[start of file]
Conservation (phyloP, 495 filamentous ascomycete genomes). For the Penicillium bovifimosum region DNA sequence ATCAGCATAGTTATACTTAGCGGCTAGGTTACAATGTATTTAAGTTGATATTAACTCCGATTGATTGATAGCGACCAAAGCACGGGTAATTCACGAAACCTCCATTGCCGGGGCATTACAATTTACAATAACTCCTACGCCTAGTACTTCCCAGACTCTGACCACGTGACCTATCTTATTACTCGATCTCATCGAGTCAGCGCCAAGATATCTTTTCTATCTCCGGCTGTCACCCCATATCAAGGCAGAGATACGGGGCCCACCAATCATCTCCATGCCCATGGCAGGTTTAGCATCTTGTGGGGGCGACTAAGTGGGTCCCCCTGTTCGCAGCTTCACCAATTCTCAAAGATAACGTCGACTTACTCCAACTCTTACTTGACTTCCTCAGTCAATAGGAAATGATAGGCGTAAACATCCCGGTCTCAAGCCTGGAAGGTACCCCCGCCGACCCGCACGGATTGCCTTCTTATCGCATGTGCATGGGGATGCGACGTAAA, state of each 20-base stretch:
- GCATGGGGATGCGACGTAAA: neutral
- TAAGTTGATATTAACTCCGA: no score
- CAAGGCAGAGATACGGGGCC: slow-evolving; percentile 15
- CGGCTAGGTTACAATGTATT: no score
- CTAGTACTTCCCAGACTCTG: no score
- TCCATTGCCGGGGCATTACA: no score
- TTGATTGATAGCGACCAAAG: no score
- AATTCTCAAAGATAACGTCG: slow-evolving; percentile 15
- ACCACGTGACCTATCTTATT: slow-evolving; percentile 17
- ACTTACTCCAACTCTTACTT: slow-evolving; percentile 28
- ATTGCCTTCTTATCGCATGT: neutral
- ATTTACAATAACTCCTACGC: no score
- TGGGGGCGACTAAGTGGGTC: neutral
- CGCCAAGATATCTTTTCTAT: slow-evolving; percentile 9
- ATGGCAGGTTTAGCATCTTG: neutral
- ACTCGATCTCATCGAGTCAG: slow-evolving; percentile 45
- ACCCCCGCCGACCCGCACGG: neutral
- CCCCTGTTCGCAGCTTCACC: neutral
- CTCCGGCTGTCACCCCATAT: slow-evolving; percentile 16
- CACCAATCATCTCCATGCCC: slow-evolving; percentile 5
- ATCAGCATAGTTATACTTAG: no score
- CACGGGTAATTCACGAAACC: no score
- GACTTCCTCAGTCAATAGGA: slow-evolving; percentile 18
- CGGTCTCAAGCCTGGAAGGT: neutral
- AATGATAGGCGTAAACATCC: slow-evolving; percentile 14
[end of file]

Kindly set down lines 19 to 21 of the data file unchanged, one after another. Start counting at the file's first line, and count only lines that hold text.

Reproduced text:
- CCCCTGTTCGCAGCTTCACC: neutral
- CTCCGGCTGTCACCCCATAT: slow-evolving; percentile 16
- CACCAATCATCTCCATGCCC: slow-evolving; percentile 5